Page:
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Home » » Dining & Food » Tasting Notes with Jim Beauregard

March 24. 2015 8:56PM

Blending produces the best of Bordeaux


This week, we’re going to continue with the theme of Bordeaux, not least because we are still in the grip of winter. (Though I have to say I have been outside a few mornings with the dog and smelled just the first hint of spring in the air. Not that I want to stand out there in the dark very long, mind you.)

This week, we are going to the Saint-Estephe region on the left bank of the Gironde, which is the northernmost of the major wine regions in the Haut-Madoc.

Last week, we saw that Merlot tended to dominate on the right bank. But on the left bank, where Saint-Estephe is located, Cabernet Sauvignon has a strong presence. The three most common grapes grown in the region are Cabernet Sauvignon, Merlot and Cabernet Franc.

Now France has been a great wine-producing region for centuries, and there are some common characteristics of the wider region, but things differ from place to place.

Vines in Bordeaux tend to be planted pretty densely and also pruned to be low to the ground to reap benefit both from the sun above, and ground heat below. What is going between these two heat sources is Cabernet Sauvignon, really regarded as the classic grape of Bordeaux, and often a dominant feature in Bordeaux blends, sometimes as much as 75% of the given wine.

The contribution from Cabernet Sauvignon is rich black fruit, predominantly black currant, and very strong tannins. In this region the Merlot grape provides some moderate tannin but adds a certain softness and richness to the wine’s body, tempering the Cabernet Sauvignon tannins, which can sometimes be quite harsh. The third common grape, Cabernet Franc, is grown in different amounts in different regions. It has higher yields than Cabernet Sauvignon, which is always attracted winemakers, but less body, and sometimes it adds some herbaceous earthy flavors to a wine.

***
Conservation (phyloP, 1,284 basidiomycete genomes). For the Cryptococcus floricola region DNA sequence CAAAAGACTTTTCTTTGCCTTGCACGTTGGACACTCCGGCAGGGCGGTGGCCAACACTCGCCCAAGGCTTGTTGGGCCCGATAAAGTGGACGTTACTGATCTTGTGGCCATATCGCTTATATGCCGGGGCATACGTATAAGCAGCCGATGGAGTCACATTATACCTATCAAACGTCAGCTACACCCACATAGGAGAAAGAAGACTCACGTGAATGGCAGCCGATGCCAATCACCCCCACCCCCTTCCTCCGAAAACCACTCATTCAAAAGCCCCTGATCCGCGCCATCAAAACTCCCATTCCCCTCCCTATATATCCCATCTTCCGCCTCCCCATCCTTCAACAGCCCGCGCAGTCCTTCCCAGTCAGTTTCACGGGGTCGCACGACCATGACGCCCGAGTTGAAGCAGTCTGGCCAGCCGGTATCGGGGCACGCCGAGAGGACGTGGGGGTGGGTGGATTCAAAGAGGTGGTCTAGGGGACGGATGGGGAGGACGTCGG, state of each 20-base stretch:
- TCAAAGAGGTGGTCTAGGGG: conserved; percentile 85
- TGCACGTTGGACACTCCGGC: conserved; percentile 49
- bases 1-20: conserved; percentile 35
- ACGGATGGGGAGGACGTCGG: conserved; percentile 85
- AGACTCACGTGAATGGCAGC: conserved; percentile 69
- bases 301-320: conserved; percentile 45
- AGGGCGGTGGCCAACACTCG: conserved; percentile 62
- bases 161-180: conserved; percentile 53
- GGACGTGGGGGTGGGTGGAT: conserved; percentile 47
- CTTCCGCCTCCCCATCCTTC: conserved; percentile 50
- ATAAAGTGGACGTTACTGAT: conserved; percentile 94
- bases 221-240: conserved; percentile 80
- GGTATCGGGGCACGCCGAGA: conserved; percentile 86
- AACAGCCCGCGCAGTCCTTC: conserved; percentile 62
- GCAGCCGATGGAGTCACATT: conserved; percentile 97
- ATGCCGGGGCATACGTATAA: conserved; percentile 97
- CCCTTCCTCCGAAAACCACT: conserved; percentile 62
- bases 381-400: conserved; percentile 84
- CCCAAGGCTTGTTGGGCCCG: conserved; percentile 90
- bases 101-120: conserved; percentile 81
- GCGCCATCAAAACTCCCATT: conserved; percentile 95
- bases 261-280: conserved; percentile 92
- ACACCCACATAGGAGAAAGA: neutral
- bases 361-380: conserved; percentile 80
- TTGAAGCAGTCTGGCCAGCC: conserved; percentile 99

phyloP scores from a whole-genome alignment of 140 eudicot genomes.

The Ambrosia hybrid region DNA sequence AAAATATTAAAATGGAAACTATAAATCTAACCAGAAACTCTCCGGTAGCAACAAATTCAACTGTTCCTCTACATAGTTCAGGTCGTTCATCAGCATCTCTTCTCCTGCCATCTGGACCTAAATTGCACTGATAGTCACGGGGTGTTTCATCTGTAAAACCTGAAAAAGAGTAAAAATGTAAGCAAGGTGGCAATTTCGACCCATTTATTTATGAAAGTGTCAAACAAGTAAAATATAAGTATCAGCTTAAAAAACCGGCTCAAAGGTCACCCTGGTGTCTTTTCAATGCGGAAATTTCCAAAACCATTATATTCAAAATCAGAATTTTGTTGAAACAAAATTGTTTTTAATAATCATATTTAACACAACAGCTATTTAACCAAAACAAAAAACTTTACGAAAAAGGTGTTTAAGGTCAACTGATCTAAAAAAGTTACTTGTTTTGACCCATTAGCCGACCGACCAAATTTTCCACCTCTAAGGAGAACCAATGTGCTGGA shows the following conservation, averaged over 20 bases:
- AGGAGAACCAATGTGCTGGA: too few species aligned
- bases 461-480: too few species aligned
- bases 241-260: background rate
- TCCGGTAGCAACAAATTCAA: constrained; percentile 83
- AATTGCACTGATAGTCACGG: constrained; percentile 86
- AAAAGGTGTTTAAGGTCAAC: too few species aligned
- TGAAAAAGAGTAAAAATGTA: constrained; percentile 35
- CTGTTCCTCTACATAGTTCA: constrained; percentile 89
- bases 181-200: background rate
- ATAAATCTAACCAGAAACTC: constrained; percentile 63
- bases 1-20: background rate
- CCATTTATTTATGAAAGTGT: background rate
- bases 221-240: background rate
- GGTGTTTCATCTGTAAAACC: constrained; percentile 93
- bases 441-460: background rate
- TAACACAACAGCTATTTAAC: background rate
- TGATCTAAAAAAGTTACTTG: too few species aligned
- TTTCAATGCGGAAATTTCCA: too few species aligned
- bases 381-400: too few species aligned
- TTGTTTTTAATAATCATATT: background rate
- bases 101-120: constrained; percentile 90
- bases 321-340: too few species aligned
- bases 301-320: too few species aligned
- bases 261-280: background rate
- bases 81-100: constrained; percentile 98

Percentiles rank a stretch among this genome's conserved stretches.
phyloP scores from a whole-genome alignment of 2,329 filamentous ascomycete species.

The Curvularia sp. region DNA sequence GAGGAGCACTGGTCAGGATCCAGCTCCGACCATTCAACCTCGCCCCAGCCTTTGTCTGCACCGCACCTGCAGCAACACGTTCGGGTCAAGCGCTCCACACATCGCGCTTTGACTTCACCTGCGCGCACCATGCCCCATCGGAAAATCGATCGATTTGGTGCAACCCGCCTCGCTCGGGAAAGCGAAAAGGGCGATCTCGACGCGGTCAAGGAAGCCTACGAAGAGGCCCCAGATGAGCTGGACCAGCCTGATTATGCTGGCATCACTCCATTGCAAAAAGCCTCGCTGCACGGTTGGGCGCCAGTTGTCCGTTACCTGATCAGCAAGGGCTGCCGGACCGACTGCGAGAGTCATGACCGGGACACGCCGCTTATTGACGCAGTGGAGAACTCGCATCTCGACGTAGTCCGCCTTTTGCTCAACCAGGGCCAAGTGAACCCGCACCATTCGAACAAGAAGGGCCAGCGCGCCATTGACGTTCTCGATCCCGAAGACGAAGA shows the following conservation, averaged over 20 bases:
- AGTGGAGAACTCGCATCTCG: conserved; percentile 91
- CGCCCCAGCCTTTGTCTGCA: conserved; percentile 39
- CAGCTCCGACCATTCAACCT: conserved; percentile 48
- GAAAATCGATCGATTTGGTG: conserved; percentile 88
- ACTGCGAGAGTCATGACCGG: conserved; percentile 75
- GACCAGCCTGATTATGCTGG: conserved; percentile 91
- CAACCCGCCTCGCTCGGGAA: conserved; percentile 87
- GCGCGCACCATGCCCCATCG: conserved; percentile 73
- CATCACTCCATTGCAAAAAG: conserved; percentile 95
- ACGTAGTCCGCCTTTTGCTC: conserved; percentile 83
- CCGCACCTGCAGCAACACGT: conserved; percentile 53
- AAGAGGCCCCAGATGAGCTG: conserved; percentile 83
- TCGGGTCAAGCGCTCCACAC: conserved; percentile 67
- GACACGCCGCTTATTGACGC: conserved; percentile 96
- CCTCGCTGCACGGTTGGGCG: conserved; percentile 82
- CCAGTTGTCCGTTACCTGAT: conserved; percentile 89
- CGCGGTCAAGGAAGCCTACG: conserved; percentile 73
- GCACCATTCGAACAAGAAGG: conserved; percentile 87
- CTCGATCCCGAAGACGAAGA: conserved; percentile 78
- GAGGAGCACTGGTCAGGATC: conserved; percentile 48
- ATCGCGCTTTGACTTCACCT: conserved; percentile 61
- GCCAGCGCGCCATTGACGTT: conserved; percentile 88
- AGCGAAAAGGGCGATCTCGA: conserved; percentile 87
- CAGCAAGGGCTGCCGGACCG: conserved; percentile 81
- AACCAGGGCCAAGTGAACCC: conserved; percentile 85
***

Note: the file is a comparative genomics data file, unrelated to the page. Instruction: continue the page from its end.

The great Bordeaux wines are blends of various grapes, and each year, the blend is a bit different, as the winemakers seek to produce the best possible wine from the grapes they have available to them that season. In the Saint-Estephe region, these wines are grown in gravelly soil that also contains clay, and the typically produces higher-acidity grapes than are found further south in Bordeaux.

Let’s look at two Bordeaux reds available at the New Hampshire state liquor stores:


Chateau Lilian Ladouys, 2009 Saint-Estephe Grand Vin, 14% alcohol by volume ($36.99, product no. 90085): Dark purple, with a light purple rim going out to just about clear at the edge. And with a deep, inky core. The nose is black fruit with a hint of earthiness.

It’s a dry red from Bordeaux, with medium acidity, medium tannin that is well-integrated, sinewy, and rounded at the same time. It’s a bit warm on opening, showing its 14% abv. It has a medium body and a medium-plus flavor intensity of black currant, blackberry, and some plum, some black cherry in the background and just a wee bit of red currant toward the finish. There is some spice in the background giving a little bit of a bite, just a small hint of the herbaceousness.

The finish is long, the flavor profile develops while maintaining its main black fruit components. It is ready for drinking now, harvested in 2009. Lastly, once it gets a bit of air (swirl it around your glass for a minute or two), the tannins and alcohol began to fall into place.

Pairings include roasted red meats, steaks on the grill and hard cheeses.


Lapointe, 2011, Pomerol, Grand Vin de Bordeaux, 13% abv ($31.99, product no. 20507): Ahhh, it’s a little barnyardy on opening (my wife is imitating sheep and other barnyard sounds as I write this — did you know this column comes with sound effects?).

The wine is purple, a little lighter than the St.-Estephe we look at last week, with a medium core, light purple to pink at the rim. Don’t worry, the barnyard goes away fairly quickly, and remember, for a Bordeaux wine, that is often a sign that there are good things happening beneath what one might consider an unpleasant surface.

Swirl this one a bit too and then beautiful things began to happen. The barnyard gives way to a soft black fruit, brought to you by the predominance of Merlot that I mentioned earlier. The palate is quite soft, reflecting the dominant Merlot makeup (a grape not known for its intense tannins), with plum flavors, blackberry, some hints of fig working in the background, and a herbaceous tone you can feel at the back of your mouth.

The acidity is medium, the tannins very soft, the alcohol well balanced in this presentation, with medium body and medium-plus flavor intensity. The complements remain balanced through a long, pleasing finish.

This is a much softer wine than the St. Estephe we looked at last week, and would pair with lighter red meats such as filet mignon, lamb, and even a veal or chicken Parmesan, or chicken cacciatore. Very good balance of components, good length, medium intensity in some complexity.

Contact beer and wine writer Jim Beauregard at

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